Recommended Solutions

Rain and Oil Price

Two major influences in Indian economy are monsoon rains and oil prices. Fortunately for us rains have been good and oil prices are low. To tide over the grim situation we need to act in a decisive manner, which apparently the government seems disinclined or incompetent to do.

Fiscal Deficit

India should not be bothered about increasing fiscal deficit up to 14% of GDP. It should be funded by printing money and foreign borrowing. This will be vital to save lives, create jobs as well as infrastructure.

Federal Spirit

The government should work in the spirit of federalism and decentralisation. GST dues of the states must be paid quickly. The plan to make the states borrow via RBI is incorrect. The borrowing of approximately Rs 3 lac crore should be done by the centre and honour the promise made. The centre should pay the price for mismanagement of the economy & not the states.



  • Demand has to be increased and the extremely poor kept alive. Cash should be given to the poor at the rate of Rs 25,000 per each family.
  • Infrastructure/ Jobs/Money. A McKinsey report has advised that India needs to create 9 crore non-farm jobs in the coming 10 years. To do so India needs to spend at least Rs 3 lac crore on valuable infrastructure (not projects like Central Vista). This will have a multiplier effect by generating demand for construction material, creating jobs and generating incomes.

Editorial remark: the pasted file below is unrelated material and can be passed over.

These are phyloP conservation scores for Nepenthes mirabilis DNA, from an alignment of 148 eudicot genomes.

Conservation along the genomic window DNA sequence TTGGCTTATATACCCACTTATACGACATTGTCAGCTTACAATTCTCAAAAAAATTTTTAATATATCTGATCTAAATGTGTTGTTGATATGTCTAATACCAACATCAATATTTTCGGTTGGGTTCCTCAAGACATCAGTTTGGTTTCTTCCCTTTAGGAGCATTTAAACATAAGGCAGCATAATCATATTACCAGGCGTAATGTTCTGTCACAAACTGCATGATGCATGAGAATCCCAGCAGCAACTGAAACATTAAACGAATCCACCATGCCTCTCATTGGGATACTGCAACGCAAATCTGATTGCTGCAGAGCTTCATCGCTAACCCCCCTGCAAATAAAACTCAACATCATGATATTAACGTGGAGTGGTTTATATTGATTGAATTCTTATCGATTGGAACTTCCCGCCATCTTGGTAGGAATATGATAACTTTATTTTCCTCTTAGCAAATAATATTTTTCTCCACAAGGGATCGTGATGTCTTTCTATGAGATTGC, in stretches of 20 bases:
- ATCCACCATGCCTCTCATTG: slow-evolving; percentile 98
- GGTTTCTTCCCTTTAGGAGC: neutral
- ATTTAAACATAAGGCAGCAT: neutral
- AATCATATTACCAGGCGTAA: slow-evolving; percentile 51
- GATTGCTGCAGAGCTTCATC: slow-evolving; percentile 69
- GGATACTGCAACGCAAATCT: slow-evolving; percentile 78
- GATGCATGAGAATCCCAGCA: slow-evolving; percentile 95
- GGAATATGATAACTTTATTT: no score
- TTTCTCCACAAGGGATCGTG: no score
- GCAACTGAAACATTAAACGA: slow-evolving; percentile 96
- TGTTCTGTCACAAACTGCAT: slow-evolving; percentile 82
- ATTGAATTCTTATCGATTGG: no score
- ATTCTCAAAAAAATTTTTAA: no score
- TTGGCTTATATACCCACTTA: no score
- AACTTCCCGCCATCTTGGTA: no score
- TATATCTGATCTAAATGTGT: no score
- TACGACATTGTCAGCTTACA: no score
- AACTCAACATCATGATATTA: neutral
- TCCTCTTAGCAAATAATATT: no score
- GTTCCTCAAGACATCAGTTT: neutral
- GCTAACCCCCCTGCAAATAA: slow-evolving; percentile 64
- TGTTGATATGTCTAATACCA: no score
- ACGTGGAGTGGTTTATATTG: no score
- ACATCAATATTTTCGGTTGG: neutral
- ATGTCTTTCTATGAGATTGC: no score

• IncomeTax. Income tax must be drastically cut down. This will increase disposable income and generate demand.

Agriculture Sector

The government should establish an all- party committee to plan and implement genuine agriculture reforms, unlike the unilateral ones passed through the recent ordinances.



The government should establish an all- party committee to plan and implement genuine MSME reforms to include fiscal measures because monetary measures in the current situation have failed.

Taxes on Oil

The extremely high taxes on oil should be eliminated. This will help reduce inflation and provide room for reduction in interest rates and provide greater competitiveness to Indian industry.

Services Sector

In the short run, the government needs to make cuts in VAT, which ranges from 0-30 per cent on aviation fuel, make provisions for GST holidays, compensate for wages of workers under distress and draft flexible terms for working capital credit.


The government should establish an all- party committee to plan and implement a practical long term plan for Atmanirbhar Bharat. It should not be a bunch of knee jerk actions which cause more harm than good.

Banking Sector

The government should establish an all- party committee to plan the eradication of NPAs and banking frauds which are ever increasing. Greater autonomy should be provided to the banks. At present the global interest rates are low and India should take advantage of this to borrow money from abroad and utilize it for infrastructure creation/jobs and demand.


The allotment should be kept open ended. It may need another Rs 1 lac crore.

Terminate Divisive Agenda, Corruption and Improve Democracy

The government should stop the divisive agenda, cancel the CAA, restore Article 370 & 35 A, cancel the electoral bonds scheme and PM CARES fund and stop erosion of democracy. The PM should take some action on his promise of “Na khaunga, na khane doonga” because there is far too much corruption by Modi government which is promoting the frauds and allowing the fraudsters to run away.


I only hope the government pays heed to at least some of the above ideas and brings India out of the self-created mess. The expected harsh truth is that the government may do nothing of the above. India should prepare itself for continued long term massive unemployment, rise in poverty, suicides, deaths and people being forced into a life of crime because the economy is likely to be run by the ‘raw wisdom’ of PM Modi, the results of which we have been suffering so far.